Amy Bilton, Head of Business Engagement and Enterprise for the Centre of Excellence for Data Science, Artificial Intelligence and Modelling (DAIM), will act as the University of Hull’s Turing liaison. Amy will promote Turing opportunities, programmes, and schemes within the University to maximise our engagement with the Institute.

“Being part of the Turing University Network will enable us to continue the momentum we are building at Hull in data science and AI, through DAIM, our School of Computer Science, and a growing network of colleagues across the University who are using these transformative technologies in their teaching and research. Through our membership, we will join a UK-wide ecosystem that will facilitate new partnerships and opportunities for us to influence the national agenda in data science and AI.”

Data centre
The Turing University Network provides opportunities to engage and collaborate both with the Institute and its broader networks.

Dr Kevin Pimbblet, Director of DAIM at the University, said: “The Centre of Excellence for Data Science, Artificial Intelligence, and Modelling (DAIM) at the University of Hull is proud to support the successful University bid to join the Turing Network. DAIM was created in August 2022 and serves as a platform both within the University and to external businesses and stake holders to help create new solutions using the wide range of expertise of our staff and students. A recent example of our work using AI is a Liverpool City Council and the Department for Culture, Media and Sport funded project to analyse the impact of the Eurovision Song Contest held in Liverpool in May 2023. Through our membership of the Turing Network, we hope to be able to exchange ideas with partners nationwide and build new collaborations.”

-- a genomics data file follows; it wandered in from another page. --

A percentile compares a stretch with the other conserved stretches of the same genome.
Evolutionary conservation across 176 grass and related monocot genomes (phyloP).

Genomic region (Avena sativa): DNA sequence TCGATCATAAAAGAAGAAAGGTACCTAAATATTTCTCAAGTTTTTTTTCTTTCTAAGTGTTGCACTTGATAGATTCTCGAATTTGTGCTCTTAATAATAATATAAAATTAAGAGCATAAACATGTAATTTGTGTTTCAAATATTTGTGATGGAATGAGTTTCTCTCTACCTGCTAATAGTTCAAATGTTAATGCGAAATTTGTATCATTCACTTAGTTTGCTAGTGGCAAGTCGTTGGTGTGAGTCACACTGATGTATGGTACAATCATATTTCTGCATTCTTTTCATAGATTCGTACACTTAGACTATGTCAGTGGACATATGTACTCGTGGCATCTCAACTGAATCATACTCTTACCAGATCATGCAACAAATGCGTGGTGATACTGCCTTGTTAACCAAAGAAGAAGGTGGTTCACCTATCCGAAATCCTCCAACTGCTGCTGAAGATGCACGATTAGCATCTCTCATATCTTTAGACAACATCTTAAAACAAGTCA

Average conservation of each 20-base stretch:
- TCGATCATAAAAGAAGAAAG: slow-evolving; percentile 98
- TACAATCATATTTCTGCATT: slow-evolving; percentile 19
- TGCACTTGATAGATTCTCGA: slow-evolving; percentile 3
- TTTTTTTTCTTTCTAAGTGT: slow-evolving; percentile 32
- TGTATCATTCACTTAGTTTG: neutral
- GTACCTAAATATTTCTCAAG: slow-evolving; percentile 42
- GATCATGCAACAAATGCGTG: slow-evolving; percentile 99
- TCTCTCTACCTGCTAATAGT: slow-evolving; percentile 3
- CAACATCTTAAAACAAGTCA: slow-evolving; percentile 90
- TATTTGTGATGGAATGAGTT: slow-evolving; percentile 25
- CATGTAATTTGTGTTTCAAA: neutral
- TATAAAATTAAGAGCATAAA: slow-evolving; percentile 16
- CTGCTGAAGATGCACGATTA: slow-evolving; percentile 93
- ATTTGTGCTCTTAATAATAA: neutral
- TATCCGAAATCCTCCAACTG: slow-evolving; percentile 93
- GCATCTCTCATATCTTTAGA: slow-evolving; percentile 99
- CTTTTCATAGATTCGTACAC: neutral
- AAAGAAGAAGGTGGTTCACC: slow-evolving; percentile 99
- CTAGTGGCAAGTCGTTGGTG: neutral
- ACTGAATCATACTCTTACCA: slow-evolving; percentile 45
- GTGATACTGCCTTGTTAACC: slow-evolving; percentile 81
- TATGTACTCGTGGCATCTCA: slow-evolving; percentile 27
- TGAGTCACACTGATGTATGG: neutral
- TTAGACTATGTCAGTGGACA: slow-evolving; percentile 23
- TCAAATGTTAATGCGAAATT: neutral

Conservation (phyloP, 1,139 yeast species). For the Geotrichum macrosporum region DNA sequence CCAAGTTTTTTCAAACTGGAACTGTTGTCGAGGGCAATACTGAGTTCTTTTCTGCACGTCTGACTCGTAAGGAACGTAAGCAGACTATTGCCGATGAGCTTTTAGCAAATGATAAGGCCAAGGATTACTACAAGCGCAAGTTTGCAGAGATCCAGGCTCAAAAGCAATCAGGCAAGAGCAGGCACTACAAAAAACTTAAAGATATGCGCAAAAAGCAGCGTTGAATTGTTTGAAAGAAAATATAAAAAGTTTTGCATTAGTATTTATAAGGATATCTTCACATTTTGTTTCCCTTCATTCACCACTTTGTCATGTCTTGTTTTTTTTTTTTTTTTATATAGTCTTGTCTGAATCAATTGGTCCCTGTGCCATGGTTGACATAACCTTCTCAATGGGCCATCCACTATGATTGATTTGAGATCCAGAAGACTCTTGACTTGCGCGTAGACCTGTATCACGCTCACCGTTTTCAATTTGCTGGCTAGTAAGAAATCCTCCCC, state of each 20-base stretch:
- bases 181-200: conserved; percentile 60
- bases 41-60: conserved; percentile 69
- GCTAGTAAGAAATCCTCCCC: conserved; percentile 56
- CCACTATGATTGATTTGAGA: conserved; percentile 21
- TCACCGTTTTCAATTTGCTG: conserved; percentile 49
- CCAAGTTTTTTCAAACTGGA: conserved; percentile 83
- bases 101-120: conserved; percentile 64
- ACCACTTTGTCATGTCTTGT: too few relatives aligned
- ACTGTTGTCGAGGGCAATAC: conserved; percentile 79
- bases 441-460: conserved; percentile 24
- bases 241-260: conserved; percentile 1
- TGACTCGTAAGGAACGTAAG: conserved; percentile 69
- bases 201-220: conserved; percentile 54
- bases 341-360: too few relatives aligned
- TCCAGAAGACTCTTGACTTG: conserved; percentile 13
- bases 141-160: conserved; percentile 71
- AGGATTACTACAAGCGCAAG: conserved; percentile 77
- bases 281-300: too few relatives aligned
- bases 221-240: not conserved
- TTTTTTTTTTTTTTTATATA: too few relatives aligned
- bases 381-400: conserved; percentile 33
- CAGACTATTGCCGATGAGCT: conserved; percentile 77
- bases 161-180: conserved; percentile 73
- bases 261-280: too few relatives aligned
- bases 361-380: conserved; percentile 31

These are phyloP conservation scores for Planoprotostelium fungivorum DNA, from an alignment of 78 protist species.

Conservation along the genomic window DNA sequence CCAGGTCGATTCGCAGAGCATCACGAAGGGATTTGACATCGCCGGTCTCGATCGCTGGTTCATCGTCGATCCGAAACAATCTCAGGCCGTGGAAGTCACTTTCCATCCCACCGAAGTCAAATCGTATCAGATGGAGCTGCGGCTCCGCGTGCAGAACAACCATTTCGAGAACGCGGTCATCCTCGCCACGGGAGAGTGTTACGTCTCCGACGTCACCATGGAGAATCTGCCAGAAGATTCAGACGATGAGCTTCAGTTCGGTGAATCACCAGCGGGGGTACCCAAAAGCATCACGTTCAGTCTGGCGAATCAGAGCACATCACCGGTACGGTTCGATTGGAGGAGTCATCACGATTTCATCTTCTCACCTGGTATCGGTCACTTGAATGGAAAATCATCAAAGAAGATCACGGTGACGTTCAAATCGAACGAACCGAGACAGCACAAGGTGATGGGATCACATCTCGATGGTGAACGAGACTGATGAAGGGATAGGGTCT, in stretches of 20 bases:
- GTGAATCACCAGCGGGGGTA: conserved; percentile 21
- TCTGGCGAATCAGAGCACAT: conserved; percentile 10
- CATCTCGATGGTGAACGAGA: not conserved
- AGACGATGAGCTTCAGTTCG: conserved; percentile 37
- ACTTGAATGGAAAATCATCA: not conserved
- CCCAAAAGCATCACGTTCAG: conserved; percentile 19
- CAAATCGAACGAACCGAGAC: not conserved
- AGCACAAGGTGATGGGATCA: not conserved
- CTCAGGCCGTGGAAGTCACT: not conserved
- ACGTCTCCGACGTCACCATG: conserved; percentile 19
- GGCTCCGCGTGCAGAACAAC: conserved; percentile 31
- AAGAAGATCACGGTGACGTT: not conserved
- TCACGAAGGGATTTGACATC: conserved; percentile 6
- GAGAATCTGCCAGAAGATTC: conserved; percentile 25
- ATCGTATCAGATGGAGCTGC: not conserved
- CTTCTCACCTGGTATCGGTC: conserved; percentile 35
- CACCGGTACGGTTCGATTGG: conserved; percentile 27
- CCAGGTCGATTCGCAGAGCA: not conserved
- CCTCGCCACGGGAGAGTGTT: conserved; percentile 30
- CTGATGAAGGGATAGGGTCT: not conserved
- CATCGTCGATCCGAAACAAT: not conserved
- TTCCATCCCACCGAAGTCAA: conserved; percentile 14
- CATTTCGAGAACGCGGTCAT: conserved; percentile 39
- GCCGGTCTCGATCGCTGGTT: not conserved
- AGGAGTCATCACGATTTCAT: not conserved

Dr Jean Innes, Chief Executive Officer of The Alan Turing Institute, said: “We’re really pleased to welcome our new members to the network. We hope that they will benefit from being part of our data science and AI group and find opportunities for new, meaningful collaborations across the data science and AI landscape.”

The bid to join the network was a university-wide joint effort by the following colleagues from the University of Hull: Dhaval Thakker (Faculty of Science and Engineering), Kevin Pimbblet(Faculty of Science and Engineering), Amy Bilton (Faculty of Science and Engineering), Robert Dover (Faculty of Arts, Cultures and Education), Iain Brennan (Faculty of Arts, Cultures and Education), Yiannis Papadopoulos (Faculty of Science and Engineering), Adil Khan (Faculty of Science and Engineering), Nishikant Mishra (Faculty of Business, Law and Politics), Will Jones (Faculty of Science and Engineering), John Turgoose (Faculty of Health Sciences), members of the EEI and Wilberforce Institute for Slavery and emancipation also contributed.